This will be Pete Abraham of the Boston Globe’s third year as a Hall of Fame voter. In year one he decided no suspected steroid users will ever get his vote. In year two he softened his stance, only withholding votes from players who were documented steroid users. This year, however, he has decided that it’s time to end all of that: PED use will not be a part of his analysis going forward. It will be all about what happened on the field.
Go read his column about his new approach. Note that, in changing his view of the matter, he is in no way endorsing PED use or absolving players of their cheating ways. He’s merely acknowledging that PEDs were a reality of the sport for a long time, that there are limits to what a voter can know, that consistency is important and that, ultimately, it is not the place of a baseball writer to become a judge of character as much as he or she is a judge of baseball prowess.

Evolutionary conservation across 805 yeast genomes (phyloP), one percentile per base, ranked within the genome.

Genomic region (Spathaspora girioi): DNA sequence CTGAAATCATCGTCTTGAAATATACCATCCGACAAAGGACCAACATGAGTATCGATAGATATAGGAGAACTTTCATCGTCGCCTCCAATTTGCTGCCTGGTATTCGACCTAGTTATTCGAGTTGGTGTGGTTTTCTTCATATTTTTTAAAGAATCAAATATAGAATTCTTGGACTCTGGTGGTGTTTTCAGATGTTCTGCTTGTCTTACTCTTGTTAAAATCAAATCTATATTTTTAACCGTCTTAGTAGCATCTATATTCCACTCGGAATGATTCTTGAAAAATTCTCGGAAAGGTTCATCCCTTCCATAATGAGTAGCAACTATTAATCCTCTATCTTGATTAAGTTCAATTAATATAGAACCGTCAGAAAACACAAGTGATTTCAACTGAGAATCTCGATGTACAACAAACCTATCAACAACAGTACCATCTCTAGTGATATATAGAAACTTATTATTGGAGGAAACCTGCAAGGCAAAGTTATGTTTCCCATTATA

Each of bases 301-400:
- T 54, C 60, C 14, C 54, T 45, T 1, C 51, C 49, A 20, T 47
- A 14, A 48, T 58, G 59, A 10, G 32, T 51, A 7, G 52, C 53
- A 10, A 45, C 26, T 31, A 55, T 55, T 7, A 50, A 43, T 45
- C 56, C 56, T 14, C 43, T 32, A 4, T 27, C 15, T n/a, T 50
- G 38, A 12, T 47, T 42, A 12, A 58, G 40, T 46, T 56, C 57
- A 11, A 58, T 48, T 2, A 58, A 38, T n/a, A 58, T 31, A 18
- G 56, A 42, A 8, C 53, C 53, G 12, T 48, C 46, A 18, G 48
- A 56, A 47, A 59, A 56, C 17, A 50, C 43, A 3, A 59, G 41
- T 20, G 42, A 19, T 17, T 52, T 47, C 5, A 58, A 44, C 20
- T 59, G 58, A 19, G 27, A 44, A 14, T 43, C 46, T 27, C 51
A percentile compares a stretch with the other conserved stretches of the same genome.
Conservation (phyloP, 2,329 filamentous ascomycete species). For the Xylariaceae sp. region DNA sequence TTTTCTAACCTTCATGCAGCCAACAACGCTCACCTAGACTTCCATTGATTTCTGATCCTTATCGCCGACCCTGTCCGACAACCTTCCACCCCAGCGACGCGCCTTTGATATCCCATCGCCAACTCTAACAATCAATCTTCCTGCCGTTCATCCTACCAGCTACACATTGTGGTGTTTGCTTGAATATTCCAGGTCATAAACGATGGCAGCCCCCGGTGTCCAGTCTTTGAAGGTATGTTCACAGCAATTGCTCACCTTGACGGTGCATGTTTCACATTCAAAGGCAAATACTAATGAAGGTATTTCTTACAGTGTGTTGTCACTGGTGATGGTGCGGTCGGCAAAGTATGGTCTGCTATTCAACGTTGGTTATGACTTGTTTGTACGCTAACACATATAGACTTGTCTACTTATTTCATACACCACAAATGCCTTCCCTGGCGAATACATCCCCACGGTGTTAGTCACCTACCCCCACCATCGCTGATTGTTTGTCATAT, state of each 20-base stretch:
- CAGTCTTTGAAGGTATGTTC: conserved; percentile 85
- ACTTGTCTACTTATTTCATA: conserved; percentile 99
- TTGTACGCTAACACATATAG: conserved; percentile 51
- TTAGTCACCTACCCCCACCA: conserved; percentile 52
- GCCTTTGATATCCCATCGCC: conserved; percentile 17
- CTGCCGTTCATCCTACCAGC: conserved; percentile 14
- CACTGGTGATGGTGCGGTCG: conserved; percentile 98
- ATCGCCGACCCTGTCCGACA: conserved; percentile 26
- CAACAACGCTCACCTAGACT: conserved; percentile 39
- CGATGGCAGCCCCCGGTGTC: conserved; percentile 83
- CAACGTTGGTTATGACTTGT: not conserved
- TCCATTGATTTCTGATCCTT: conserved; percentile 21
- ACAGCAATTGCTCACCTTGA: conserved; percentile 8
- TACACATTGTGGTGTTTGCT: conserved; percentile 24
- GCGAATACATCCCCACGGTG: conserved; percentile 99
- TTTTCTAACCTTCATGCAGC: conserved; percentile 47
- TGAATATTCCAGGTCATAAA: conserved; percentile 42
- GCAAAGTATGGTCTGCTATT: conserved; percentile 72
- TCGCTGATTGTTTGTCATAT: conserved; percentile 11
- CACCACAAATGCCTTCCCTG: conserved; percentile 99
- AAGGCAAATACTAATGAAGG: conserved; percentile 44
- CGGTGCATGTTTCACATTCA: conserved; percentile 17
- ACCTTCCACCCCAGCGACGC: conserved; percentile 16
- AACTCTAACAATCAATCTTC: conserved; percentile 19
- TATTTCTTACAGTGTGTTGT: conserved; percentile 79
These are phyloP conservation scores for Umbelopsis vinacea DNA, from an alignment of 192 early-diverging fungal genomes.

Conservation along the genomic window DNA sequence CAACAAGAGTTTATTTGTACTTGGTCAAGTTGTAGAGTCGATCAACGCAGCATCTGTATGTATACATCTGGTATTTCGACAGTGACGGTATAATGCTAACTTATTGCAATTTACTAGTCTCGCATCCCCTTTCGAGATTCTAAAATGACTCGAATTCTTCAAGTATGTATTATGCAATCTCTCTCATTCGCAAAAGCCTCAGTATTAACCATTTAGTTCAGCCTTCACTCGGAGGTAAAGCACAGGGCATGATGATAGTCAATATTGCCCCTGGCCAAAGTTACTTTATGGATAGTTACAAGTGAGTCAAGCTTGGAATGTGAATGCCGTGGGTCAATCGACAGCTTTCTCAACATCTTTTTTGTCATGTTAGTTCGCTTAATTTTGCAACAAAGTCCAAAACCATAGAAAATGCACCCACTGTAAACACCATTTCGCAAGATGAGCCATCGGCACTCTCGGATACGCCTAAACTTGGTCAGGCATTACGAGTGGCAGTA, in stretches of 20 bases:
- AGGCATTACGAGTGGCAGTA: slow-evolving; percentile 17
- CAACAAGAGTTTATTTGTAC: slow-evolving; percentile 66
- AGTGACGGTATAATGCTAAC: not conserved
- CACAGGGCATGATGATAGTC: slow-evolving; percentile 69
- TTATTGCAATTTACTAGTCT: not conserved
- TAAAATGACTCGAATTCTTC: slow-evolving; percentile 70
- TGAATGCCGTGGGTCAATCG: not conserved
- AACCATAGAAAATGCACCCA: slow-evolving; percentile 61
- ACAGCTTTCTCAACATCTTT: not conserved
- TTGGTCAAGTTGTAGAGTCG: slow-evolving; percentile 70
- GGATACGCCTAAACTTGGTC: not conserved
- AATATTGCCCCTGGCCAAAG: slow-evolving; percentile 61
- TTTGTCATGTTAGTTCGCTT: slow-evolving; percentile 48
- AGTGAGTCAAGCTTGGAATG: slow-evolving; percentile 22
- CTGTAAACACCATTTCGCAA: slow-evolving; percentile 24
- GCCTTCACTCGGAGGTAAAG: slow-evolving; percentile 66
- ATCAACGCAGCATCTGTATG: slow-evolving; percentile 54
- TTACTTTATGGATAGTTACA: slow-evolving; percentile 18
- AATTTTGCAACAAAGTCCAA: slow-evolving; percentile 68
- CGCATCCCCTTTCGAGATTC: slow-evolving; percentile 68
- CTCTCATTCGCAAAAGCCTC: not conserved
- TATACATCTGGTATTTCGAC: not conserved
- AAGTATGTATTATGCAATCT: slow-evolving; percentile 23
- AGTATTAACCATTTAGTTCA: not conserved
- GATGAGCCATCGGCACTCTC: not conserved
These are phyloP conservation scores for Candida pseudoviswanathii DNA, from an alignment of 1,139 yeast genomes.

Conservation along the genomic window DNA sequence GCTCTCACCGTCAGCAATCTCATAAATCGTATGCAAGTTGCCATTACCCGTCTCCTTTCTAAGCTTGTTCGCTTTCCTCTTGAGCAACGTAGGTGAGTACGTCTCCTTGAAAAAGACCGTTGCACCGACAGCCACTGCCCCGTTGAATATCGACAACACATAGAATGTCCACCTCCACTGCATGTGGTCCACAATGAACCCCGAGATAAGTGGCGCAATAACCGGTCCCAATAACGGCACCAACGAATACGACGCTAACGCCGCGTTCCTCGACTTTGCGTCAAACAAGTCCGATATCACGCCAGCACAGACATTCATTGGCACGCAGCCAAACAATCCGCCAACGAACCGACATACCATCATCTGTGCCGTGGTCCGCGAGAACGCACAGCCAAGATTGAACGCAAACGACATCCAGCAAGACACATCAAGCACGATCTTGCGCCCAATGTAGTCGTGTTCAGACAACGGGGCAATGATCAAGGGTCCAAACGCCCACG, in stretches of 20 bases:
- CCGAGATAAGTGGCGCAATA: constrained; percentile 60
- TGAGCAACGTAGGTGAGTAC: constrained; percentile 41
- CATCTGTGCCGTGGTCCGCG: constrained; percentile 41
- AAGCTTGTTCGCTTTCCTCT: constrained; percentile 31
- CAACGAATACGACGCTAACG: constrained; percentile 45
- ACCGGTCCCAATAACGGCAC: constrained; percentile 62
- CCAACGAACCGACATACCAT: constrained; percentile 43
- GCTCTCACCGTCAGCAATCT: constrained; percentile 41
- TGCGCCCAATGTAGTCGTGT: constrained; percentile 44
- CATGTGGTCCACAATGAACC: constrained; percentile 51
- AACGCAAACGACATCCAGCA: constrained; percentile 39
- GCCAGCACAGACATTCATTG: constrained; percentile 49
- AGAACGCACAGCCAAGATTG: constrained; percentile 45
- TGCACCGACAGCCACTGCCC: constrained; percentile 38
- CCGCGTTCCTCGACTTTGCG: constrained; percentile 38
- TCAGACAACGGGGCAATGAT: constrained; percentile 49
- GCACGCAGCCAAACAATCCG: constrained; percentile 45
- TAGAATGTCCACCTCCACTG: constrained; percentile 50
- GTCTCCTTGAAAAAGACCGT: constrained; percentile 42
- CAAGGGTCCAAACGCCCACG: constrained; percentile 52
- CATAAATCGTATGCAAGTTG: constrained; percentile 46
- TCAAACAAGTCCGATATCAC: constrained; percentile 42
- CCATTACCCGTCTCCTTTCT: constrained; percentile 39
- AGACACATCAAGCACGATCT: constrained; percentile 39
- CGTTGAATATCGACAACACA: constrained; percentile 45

This is encouraging.
The Diamondbacks announced on Monday that the club signed catcher Jeff Mathis to a two-year, $4 million contract.
Mathis, 33, isn’t much with the stick as he owns a career .197/.254/.308 triple-slash line over parts of 12 seasons in the majors. The veteran, though, is well-regarded for his ability to play defense, call games, handle a pitching staff, and get along with his teammates in the clubhouse. As Craig mentioned last year, Mathis is often talked about as a future manager.
As the D-Backs non-tendered Welington Castillo on Friday, Chris Herrmann and Mathis are the team’s two catchers as presently constructed.
ESPN’s Buster Olney reports that free agent shortstop Jimmy Rollins wants to continue playing in 2017.
Rollins, 38, signed a minor league deal with the White Sox for the 2016 season but hit a disappointing .221/.295/.329 over 166 plate appearances. The club released Rollins in the middle of June and he did not sign with a new team. He did join TBS as part of their playoff coverage.
Rollins is almost certainly looking at another minor league contract and will have to earn his way onto a major league roster by performing well in spring training.